Published: Jan 28, 2015
Last week, in his latest State of the Union Address, President Obama noted that the U.S. is just one of a few industrial nations in the world without laws mandating paid parental leave for employees. This had me wondering: Which are the other two countries that don't mandate paid leave to parents? Which countries offer the most paid leave? And which companies here in the U.S.—despite not having to legally provide any paid leave (that is, not receiving government subsidies to help pay for paid leave)—offer it anyway?
If you're also curious about these and other leave-related questions, and if you want to find out just how much (or little) you know about maternity and paternity leave policies worldwide, you can take the Parental Leave Aptitude Test (the PLAT) below. An answer key follows. Good luck!
1. Along with the U.S., which are the only other two countries in the world that don't subsidize paid parental leave for employees?
A. Canada and Ireland
B. Australia and New Zealand
C. Ghana and Uganda
D. Papua New Guinea and Oman
2. Which country mandates more days (54) of paid paternity leave than any other country in the world?
3. The U.K. mandates that its female citizens receive how many weeks of paid maternity leave?
4. True or false: California (the only U.S. state to get an "A" grade from the National Partnership for Women & Families when it comes to parental leave policies) mandates FEWER weeks of paid maternity leave to its employed female citizens than Mexico does to its employed female citizens.
5. How many countries in the world have enacted laws mandating some length of paid maternity leave?
6. Which of the following geographic regions offers, on average, the most weeks (100) of government-subsidized paid parental leave?
A. Western Europe
B. Eastern Europe
D. North America
7. Although there's no U.S. law mandating paid parental leave, there is something called the Family and Medical Leave Act, which was passed in 1993. The act allows U.S. employees to take up to 12 weeks of UNPAID leave without losing their jobs if they or a family member gets sick, or upon the birth of a baby. But there is one exception—which is what?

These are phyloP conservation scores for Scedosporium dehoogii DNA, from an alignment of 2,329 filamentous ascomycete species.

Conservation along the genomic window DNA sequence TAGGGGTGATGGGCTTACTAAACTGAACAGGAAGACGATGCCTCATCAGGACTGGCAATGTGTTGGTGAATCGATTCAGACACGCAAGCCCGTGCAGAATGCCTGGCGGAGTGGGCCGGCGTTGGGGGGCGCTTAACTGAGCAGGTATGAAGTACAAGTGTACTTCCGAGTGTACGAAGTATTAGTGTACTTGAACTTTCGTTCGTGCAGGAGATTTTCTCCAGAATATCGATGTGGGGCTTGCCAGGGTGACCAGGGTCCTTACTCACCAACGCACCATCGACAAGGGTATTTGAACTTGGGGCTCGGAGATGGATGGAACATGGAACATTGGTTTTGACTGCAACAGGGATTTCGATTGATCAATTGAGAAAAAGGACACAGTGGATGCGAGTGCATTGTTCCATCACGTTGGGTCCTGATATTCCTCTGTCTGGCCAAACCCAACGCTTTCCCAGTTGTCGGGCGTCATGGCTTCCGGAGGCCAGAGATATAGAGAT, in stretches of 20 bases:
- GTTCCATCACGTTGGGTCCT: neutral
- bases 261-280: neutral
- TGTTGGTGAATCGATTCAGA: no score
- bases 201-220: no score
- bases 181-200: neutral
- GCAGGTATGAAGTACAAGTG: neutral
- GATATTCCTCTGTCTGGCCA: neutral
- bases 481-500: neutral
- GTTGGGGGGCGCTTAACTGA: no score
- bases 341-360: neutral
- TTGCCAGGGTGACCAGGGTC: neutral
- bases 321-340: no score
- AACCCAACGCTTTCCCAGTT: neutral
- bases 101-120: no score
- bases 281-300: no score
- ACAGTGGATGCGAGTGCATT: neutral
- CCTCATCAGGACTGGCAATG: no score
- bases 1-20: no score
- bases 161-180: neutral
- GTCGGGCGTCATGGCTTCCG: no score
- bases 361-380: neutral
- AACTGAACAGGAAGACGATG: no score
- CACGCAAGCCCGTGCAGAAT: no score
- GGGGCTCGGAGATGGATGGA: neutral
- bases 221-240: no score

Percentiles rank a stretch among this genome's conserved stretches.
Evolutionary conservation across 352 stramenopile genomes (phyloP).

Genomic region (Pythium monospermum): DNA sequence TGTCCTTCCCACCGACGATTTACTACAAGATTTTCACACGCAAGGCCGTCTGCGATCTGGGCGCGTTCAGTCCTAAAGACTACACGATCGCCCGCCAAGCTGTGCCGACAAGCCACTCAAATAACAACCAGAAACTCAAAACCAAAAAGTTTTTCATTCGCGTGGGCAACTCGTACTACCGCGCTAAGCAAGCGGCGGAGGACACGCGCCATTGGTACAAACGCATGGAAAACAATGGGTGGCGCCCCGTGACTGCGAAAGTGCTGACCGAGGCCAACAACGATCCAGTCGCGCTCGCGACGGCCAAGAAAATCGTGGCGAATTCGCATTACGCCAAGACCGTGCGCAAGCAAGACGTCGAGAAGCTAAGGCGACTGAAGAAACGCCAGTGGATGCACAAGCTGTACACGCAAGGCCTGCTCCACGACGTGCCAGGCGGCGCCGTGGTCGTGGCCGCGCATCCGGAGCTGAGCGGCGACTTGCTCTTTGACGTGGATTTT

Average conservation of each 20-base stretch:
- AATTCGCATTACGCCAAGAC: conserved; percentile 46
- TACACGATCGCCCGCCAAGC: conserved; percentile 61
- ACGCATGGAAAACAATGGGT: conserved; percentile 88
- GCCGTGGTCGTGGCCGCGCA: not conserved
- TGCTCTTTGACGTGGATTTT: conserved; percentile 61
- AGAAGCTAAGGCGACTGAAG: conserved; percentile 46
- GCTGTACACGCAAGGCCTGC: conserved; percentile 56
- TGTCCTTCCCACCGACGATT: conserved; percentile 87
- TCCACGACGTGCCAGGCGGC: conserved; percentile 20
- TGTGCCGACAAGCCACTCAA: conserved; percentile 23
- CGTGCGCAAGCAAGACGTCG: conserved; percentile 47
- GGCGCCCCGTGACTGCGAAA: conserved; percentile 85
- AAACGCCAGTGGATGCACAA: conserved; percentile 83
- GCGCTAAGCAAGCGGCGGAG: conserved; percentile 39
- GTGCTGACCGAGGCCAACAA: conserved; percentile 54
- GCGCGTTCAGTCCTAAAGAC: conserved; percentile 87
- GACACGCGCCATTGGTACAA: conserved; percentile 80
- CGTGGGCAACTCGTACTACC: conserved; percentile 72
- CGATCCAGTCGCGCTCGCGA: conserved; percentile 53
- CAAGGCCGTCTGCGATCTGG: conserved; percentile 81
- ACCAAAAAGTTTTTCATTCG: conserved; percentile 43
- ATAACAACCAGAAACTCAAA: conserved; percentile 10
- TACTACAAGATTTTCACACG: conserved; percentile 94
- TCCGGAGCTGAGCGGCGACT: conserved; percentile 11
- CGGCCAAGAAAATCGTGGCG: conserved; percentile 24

A. The act doesn't apply to men.
B. The act doesn't apply to companies incorporated in Maine or Alaska.
C. The act doesn't apply to individuals who make more than $250,000 a year.
D. The act doesn't apply to companies with fewer than 50 paid employees.
8. Even though there's no federal law mandating paid parental leave in the U.S., some U.S. companies choose to offer it to their employees. To that end, Google, often seen as a leader in parental leave (and other) benefits, offers how many weeks of paid maternity leave and paid paternity leave, respectively, to its employees?
A. 12 and 8
B. 18 and 12
C. 22 and 14
D. 24 and 14
9. True or False: YouTube's CEO Susan Wojcicki, Google's first employee to take maternity leave (Google owns YouTube), began her FIFTH maternity leave with Google last month.
10. According to YouTube CEO Susan Wojcicki, since Google increased the length of its paid maternity leave benefits by six weeks in 2007, the rate at which new mothers left the firm fell by what percent?
11. Why, according to Wojcicki, is retaining mothers good for Google's bottom line?
A. Minimizes turnover costs
B. Keeps in house the valuable skills, expertise, and perspectives of employees who are mothers
C. Mothers, when they come back to the workforce after maternity leave, have new insights
D. All of the above
12. Although the U.S. government doesn't subsidize paid parental leave, five U.S. states—California, New Jersey, New York, Hawaii, and Rhode Island—subsidize some paid parental leave. That said, what percentage of the U.S. population is able to receive some length of paid parental leave?
13. True or False: The International Labour Organization recommends that parents throughout the world are given a minimum of 16 weeks of paid leave.
Answers: (1) d, (2) d, (3) c, (4) true, (5) d, (6) b, (7) d, (8) c, (9) true, (10) d, (11) d, (12) b, (13) false; it recommends a minimum of 12
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America’s Family-Leave Disgrace (The New Yorker)
Paid Maternity Leave Is Good for Business (WSJ)
This Oregon Restaurant Just Gave Its Workers Paid Parental Leave (BW)
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